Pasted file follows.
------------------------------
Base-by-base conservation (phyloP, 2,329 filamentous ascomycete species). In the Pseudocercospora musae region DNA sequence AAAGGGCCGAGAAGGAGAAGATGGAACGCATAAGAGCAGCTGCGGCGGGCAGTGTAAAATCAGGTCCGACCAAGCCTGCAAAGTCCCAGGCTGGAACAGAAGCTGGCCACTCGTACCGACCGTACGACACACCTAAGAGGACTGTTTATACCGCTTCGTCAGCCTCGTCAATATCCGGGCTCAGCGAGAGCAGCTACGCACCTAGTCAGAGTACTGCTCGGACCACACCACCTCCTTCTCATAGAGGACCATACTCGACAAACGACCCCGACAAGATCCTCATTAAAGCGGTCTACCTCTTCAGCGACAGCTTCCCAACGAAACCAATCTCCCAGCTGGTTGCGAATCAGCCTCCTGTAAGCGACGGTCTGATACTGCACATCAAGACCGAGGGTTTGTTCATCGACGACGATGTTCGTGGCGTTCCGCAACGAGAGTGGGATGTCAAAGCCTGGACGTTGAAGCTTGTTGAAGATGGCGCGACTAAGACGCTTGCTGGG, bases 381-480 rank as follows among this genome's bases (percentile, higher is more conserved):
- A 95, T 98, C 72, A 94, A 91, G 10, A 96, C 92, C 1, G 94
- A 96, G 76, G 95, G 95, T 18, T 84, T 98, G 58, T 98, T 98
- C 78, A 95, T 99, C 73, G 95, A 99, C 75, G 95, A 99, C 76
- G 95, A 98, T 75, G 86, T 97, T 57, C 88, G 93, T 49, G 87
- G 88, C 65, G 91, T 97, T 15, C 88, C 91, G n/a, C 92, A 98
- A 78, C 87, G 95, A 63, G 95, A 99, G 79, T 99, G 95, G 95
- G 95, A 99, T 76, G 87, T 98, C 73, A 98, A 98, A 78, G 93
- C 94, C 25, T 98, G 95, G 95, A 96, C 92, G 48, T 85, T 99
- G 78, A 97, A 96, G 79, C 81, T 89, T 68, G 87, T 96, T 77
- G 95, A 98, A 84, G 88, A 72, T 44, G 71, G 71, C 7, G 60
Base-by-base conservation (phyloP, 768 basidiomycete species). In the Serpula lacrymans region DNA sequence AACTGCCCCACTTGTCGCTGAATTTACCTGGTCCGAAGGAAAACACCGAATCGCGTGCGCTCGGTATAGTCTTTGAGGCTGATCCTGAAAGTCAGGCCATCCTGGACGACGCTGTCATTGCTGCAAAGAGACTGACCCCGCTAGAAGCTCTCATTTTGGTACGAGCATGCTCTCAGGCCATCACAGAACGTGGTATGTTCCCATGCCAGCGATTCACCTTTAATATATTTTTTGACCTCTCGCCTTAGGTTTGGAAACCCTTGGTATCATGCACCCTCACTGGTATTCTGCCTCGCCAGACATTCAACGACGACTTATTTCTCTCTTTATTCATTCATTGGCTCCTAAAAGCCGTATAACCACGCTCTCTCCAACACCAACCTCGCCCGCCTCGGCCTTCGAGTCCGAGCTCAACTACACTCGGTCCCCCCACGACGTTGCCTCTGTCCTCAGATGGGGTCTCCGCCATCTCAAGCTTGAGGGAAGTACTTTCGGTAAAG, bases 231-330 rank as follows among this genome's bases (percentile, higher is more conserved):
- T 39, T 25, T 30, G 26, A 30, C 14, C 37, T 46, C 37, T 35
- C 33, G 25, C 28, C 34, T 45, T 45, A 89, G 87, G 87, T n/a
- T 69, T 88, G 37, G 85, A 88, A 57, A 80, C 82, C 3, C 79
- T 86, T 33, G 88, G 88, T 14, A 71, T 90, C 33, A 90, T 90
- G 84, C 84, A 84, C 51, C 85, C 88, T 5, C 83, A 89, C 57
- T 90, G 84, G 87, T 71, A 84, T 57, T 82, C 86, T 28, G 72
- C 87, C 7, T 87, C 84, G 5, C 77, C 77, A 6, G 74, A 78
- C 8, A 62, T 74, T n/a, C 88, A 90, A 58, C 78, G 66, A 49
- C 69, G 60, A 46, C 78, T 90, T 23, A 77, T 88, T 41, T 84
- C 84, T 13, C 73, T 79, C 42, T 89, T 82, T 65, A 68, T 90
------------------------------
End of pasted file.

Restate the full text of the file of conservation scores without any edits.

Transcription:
Base-by-base conservation (phyloP, 2,329 filamentous ascomycete species). In the Pseudocercospora musae region DNA sequence AAAGGGCCGAGAAGGAGAAGATGGAACGCATAAGAGCAGCTGCGGCGGGCAGTGTAAAATCAGGTCCGACCAAGCCTGCAAAGTCCCAGGCTGGAACAGAAGCTGGCCACTCGTACCGACCGTACGACACACCTAAGAGGACTGTTTATACCGCTTCGTCAGCCTCGTCAATATCCGGGCTCAGCGAGAGCAGCTACGCACCTAGTCAGAGTACTGCTCGGACCACACCACCTCCTTCTCATAGAGGACCATACTCGACAAACGACCCCGACAAGATCCTCATTAAAGCGGTCTACCTCTTCAGCGACAGCTTCCCAACGAAACCAATCTCCCAGCTGGTTGCGAATCAGCCTCCTGTAAGCGACGGTCTGATACTGCACATCAAGACCGAGGGTTTGTTCATCGACGACGATGTTCGTGGCGTTCCGCAACGAGAGTGGGATGTCAAAGCCTGGACGTTGAAGCTTGTTGAAGATGGCGCGACTAAGACGCTTGCTGGG, bases 381-480 rank as follows among this genome's bases (percentile, higher is more conserved):
- A 95, T 98, C 72, A 94, A 91, G 10, A 96, C 92, C 1, G 94
- A 96, G 76, G 95, G 95, T 18, T 84, T 98, G 58, T 98, T 98
- C 78, A 95, T 99, C 73, G 95, A 99, C 75, G 95, A 99, C 76
- G 95, A 98, T 75, G 86, T 97, T 57, C 88, G 93, T 49, G 87
- G 88, C 65, G 91, T 97, T 15, C 88, C 91, G n/a, C 92, A 98
- A 78, C 87, G 95, A 63, G 95, A 99, G 79, T 99, G 95, G 95
- G 95, A 99, T 76, G 87, T 98, C 73, A 98, A 98, A 78, G 93
- C 94, C 25, T 98, G 95, G 95, A 96, C 92, G 48, T 85, T 99
- G 78, A 97, A 96, G 79, C 81, T 89, T 68, G 87, T 96, T 77
- G 95, A 98, A 84, G 88, A 72, T 44, G 71, G 71, C 7, G 60
Base-by-base conservation (phyloP, 768 basidiomycete species). In the Serpula lacrymans region DNA sequence AACTGCCCCACTTGTCGCTGAATTTACCTGGTCCGAAGGAAAACACCGAATCGCGTGCGCTCGGTATAGTCTTTGAGGCTGATCCTGAAAGTCAGGCCATCCTGGACGACGCTGTCATTGCTGCAAAGAGACTGACCCCGCTAGAAGCTCTCATTTTGGTACGAGCATGCTCTCAGGCCATCACAGAACGTGGTATGTTCCCATGCCAGCGATTCACCTTTAATATATTTTTTGACCTCTCGCCTTAGGTTTGGAAACCCTTGGTATCATGCACCCTCACTGGTATTCTGCCTCGCCAGACATTCAACGACGACTTATTTCTCTCTTTATTCATTCATTGGCTCCTAAAAGCCGTATAACCACGCTCTCTCCAACACCAACCTCGCCCGCCTCGGCCTTCGAGTCCGAGCTCAACTACACTCGGTCCCCCCACGACGTTGCCTCTGTCCTCAGATGGGGTCTCCGCCATCTCAAGCTTGAGGGAAGTACTTTCGGTAAAG, bases 231-330 rank as follows among this genome's bases (percentile, higher is more conserved):
- T 39, T 25, T 30, G 26, A 30, C 14, C 37, T 46, C 37, T 35
- C 33, G 25, C 28, C 34, T 45, T 45, A 89, G 87, G 87, T n/a
- T 69, T 88, G 37, G 85, A 88, A 57, A 80, C 82, C 3, C 79
- T 86, T 33, G 88, G 88, T 14, A 71, T 90, C 33, A 90, T 90
- G 84, C 84, A 84, C 51, C 85, C 88, T 5, C 83, A 89, C 57
- T 90, G 84, G 87, T 71, A 84, T 57, T 82, C 86, T 28, G 72
- C 87, C 7, T 87, C 84, G 5, C 77, C 77, A 6, G 74, A 78
- C 8, A 62, T 74, T n/a, C 88, A 90, A 58, C 78, G 66, A 49
- C 69, G 60, A 46, C 78, T 90, T 23, A 77, T 88, T 41, T 84
- C 84, T 13, C 73, T 79, C 42, T 89, T 82, T 65, A 68, T 90